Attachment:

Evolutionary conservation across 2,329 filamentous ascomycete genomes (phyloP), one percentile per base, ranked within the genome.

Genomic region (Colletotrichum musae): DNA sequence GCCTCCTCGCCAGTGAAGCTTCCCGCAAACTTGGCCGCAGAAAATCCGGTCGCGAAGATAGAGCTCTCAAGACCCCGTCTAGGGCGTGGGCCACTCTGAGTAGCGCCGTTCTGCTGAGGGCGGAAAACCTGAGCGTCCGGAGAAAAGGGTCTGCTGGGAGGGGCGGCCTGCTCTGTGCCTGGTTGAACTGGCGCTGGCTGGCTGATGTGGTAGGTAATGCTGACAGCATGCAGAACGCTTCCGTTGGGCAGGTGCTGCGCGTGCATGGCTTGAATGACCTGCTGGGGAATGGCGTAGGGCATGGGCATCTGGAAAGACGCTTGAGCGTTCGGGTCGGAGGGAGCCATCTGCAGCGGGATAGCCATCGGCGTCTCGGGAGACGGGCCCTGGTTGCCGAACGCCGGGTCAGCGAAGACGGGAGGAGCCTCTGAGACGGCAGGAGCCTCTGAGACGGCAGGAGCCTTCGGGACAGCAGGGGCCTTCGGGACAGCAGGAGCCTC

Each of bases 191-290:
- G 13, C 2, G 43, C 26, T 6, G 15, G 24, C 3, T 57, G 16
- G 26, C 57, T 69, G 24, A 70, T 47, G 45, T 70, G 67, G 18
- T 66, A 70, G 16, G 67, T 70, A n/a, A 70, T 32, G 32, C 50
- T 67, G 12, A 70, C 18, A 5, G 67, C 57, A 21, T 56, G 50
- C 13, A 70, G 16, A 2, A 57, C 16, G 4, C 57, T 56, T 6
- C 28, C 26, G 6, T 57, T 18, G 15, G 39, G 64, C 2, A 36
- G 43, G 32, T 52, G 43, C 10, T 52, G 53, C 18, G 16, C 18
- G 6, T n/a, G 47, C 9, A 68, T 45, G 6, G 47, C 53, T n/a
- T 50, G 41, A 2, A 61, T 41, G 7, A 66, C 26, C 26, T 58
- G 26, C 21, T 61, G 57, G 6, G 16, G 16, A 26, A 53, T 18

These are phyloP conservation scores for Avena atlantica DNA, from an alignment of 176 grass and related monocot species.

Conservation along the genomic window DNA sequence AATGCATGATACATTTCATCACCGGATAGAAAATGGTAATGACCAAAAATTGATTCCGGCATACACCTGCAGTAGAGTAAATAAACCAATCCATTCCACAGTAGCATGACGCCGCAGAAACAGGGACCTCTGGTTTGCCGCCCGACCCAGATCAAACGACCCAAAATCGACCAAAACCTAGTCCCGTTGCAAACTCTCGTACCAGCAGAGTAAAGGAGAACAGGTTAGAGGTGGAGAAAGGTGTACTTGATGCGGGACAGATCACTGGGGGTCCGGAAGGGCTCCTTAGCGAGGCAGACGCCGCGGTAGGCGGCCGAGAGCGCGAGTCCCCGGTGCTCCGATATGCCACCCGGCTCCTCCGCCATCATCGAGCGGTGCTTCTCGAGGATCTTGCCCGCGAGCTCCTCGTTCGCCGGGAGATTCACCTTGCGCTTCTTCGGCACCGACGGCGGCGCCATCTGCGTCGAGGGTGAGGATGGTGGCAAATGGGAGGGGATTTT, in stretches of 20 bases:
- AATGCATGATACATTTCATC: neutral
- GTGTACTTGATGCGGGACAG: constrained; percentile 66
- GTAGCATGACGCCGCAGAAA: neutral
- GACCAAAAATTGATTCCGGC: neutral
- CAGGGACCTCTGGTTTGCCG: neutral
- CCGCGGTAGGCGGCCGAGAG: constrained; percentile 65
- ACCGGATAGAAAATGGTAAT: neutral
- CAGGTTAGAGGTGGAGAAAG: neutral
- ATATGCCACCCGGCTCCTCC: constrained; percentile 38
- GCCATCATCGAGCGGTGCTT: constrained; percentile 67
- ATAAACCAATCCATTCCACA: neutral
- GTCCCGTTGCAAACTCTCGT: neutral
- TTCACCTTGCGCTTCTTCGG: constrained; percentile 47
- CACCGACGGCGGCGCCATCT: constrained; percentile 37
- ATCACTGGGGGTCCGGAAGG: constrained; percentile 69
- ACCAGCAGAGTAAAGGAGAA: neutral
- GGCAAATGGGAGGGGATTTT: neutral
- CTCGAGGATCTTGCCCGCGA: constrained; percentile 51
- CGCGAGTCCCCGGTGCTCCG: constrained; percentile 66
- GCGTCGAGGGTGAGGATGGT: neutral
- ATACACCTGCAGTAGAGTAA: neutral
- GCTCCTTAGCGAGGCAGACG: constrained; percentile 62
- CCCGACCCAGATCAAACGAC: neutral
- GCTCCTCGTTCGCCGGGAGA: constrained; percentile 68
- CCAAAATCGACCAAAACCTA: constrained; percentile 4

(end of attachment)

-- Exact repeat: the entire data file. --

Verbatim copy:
Evolutionary conservation across 2,329 filamentous ascomycete genomes (phyloP), one percentile per base, ranked within the genome.

Genomic region (Colletotrichum musae): DNA sequence GCCTCCTCGCCAGTGAAGCTTCCCGCAAACTTGGCCGCAGAAAATCCGGTCGCGAAGATAGAGCTCTCAAGACCCCGTCTAGGGCGTGGGCCACTCTGAGTAGCGCCGTTCTGCTGAGGGCGGAAAACCTGAGCGTCCGGAGAAAAGGGTCTGCTGGGAGGGGCGGCCTGCTCTGTGCCTGGTTGAACTGGCGCTGGCTGGCTGATGTGGTAGGTAATGCTGACAGCATGCAGAACGCTTCCGTTGGGCAGGTGCTGCGCGTGCATGGCTTGAATGACCTGCTGGGGAATGGCGTAGGGCATGGGCATCTGGAAAGACGCTTGAGCGTTCGGGTCGGAGGGAGCCATCTGCAGCGGGATAGCCATCGGCGTCTCGGGAGACGGGCCCTGGTTGCCGAACGCCGGGTCAGCGAAGACGGGAGGAGCCTCTGAGACGGCAGGAGCCTCTGAGACGGCAGGAGCCTTCGGGACAGCAGGGGCCTTCGGGACAGCAGGAGCCTC

Each of bases 191-290:
- G 13, C 2, G 43, C 26, T 6, G 15, G 24, C 3, T 57, G 16
- G 26, C 57, T 69, G 24, A 70, T 47, G 45, T 70, G 67, G 18
- T 66, A 70, G 16, G 67, T 70, A n/a, A 70, T 32, G 32, C 50
- T 67, G 12, A 70, C 18, A 5, G 67, C 57, A 21, T 56, G 50
- C 13, A 70, G 16, A 2, A 57, C 16, G 4, C 57, T 56, T 6
- C 28, C 26, G 6, T 57, T 18, G 15, G 39, G 64, C 2, A 36
- G 43, G 32, T 52, G 43, C 10, T 52, G 53, C 18, G 16, C 18
- G 6, T n/a, G 47, C 9, A 68, T 45, G 6, G 47, C 53, T n/a
- T 50, G 41, A 2, A 61, T 41, G 7, A 66, C 26, C 26, T 58
- G 26, C 21, T 61, G 57, G 6, G 16, G 16, A 26, A 53, T 18

These are phyloP conservation scores for Avena atlantica DNA, from an alignment of 176 grass and related monocot species.

Conservation along the genomic window DNA sequence AATGCATGATACATTTCATCACCGGATAGAAAATGGTAATGACCAAAAATTGATTCCGGCATACACCTGCAGTAGAGTAAATAAACCAATCCATTCCACAGTAGCATGACGCCGCAGAAACAGGGACCTCTGGTTTGCCGCCCGACCCAGATCAAACGACCCAAAATCGACCAAAACCTAGTCCCGTTGCAAACTCTCGTACCAGCAGAGTAAAGGAGAACAGGTTAGAGGTGGAGAAAGGTGTACTTGATGCGGGACAGATCACTGGGGGTCCGGAAGGGCTCCTTAGCGAGGCAGACGCCGCGGTAGGCGGCCGAGAGCGCGAGTCCCCGGTGCTCCGATATGCCACCCGGCTCCTCCGCCATCATCGAGCGGTGCTTCTCGAGGATCTTGCCCGCGAGCTCCTCGTTCGCCGGGAGATTCACCTTGCGCTTCTTCGGCACCGACGGCGGCGCCATCTGCGTCGAGGGTGAGGATGGTGGCAAATGGGAGGGGATTTT, in stretches of 20 bases:
- AATGCATGATACATTTCATC: neutral
- GTGTACTTGATGCGGGACAG: constrained; percentile 66
- GTAGCATGACGCCGCAGAAA: neutral
- GACCAAAAATTGATTCCGGC: neutral
- CAGGGACCTCTGGTTTGCCG: neutral
- CCGCGGTAGGCGGCCGAGAG: constrained; percentile 65
- ACCGGATAGAAAATGGTAAT: neutral
- CAGGTTAGAGGTGGAGAAAG: neutral
- ATATGCCACCCGGCTCCTCC: constrained; percentile 38
- GCCATCATCGAGCGGTGCTT: constrained; percentile 67
- ATAAACCAATCCATTCCACA: neutral
- GTCCCGTTGCAAACTCTCGT: neutral
- TTCACCTTGCGCTTCTTCGG: constrained; percentile 47
- CACCGACGGCGGCGCCATCT: constrained; percentile 37
- ATCACTGGGGGTCCGGAAGG: constrained; percentile 69
- ACCAGCAGAGTAAAGGAGAA: neutral
- GGCAAATGGGAGGGGATTTT: neutral
- CTCGAGGATCTTGCCCGCGA: constrained; percentile 51
- CGCGAGTCCCCGGTGCTCCG: constrained; percentile 66
- GCGTCGAGGGTGAGGATGGT: neutral
- ATACACCTGCAGTAGAGTAA: neutral
- GCTCCTTAGCGAGGCAGACG: constrained; percentile 62
- CCCGACCCAGATCAAACGAC: neutral
- GCTCCTCGTTCGCCGGGAGA: constrained; percentile 68
- CCAAAATCGACCAAAACCTA: constrained; percentile 4